MANILA – The Philippine government is pushing for a Code of Conduct (COC) in the South China Sea that is anchored on the United Nations Convention on the Law of the Sea (UNCLOS), the Department of Foreign Affairs (DFA) said Wednesday.

UNCLOS, also the basis of a Hague-based arbitration award that denied Beijing’s “historical rights” over the South China Sea, is regarded as the Constitution of the Oceans that defines the rights of a coastal state in the seas.

It also covers freedom of navigation, development of resources and preservation of marine environment, among others.

“A Code of Conduct which finds its moorings on UNCLOS, is part of the diplomatic solution for the management and resolution of disputes in the South China Sea,” said Foreign Affairs Secretary Enrique Manalo during the highly anticipated “Dialogue on Maritime Governance in the South China Sea” co-organized by the Konrad-Adenauer-Stiftung Philippines (KAS-PH) and the Foreign Service Institute Philippines (FSI) in Makati.

“The Philippines advocates for an effective and substantive code of conduct that adheres to UNCLOS and takes into account the interests of all stakeholders, even extending beyond ASEAN (Association of Southeast Asian Nations) and China,” he added.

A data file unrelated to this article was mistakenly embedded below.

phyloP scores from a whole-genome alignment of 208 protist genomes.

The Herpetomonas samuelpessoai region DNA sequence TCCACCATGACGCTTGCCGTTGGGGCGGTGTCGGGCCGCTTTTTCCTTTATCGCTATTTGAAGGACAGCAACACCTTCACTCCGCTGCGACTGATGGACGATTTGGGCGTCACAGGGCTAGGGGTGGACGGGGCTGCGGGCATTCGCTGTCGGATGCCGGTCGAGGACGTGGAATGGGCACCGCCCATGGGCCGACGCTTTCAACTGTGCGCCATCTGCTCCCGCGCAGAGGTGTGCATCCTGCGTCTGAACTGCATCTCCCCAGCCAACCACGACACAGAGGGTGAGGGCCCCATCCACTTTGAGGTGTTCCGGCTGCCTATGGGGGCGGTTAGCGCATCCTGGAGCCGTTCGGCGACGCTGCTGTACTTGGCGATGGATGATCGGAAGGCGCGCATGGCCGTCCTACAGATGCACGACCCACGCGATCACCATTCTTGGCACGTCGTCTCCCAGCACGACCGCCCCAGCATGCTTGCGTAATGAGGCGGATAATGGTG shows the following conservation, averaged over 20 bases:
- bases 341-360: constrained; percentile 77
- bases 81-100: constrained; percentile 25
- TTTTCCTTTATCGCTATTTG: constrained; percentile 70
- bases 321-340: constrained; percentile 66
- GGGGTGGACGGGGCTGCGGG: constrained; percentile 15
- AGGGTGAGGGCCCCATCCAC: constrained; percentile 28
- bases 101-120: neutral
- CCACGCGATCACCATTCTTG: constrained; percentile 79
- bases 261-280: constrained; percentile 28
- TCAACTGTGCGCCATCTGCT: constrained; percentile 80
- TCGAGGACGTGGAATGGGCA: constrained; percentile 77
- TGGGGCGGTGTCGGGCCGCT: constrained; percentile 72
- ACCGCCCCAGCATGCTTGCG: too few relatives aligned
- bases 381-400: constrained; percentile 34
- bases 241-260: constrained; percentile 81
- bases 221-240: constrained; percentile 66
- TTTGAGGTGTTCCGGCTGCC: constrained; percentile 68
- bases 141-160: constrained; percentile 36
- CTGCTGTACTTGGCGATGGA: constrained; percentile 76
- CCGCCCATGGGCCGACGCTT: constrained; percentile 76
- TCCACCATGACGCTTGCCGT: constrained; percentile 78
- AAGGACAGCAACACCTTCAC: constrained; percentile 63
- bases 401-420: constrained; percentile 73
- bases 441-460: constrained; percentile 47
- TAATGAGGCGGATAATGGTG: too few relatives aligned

Manalo said Manila’s approach has always been “peace” as he underscores the UNCLOS’ significance as the “arbiter of good governance and order” in the disputed waters.

“Peace is in our approach, as embodied in the 1982 Manila Declaration on the Peaceful Settlement of International Disputes, which reaffirms the principles set out in the United Nations Charter that all States shall settle their disputes by peaceful means,” he said.

“Rule of law ensures equity in the global commons. Current complexions in the South China Sea underline its significance in governing this particular maritime domain,” he added.

Manalo pointed out that this approach will also be “crucial” in maintaining an open, inclusive and free Indo-Pacific region and the momentum of global economic growth.

China and ASEAN first started the COC discussions in 1999 but were only able to produce the nonbinding Declaration on the Conduct (DOC) of Parties in the South China Sea in 2002.

Senior officials from China and member states of the ASEAN will be meeting for the next round of COC talks in Manila from Aug. 22 to 24.

During the Makati dialogue, KAS-PH Country Director Daniela Braun said the South China Sea has become a potential flashpoint prompting the need to discuss dispute management.

Braun said China’s sweeping claims of sovereignty in the sea, extensive land reclamation, and harassment of boats from the Philippines have antagonized competing claimant states.

In addition, she said tensions between China and the US are also “increasing” while the latter protects its security and economic interests in the region.

“These dynamics show that the risk of an armed conflict is growing and a real concern,” Braun said. (PNA)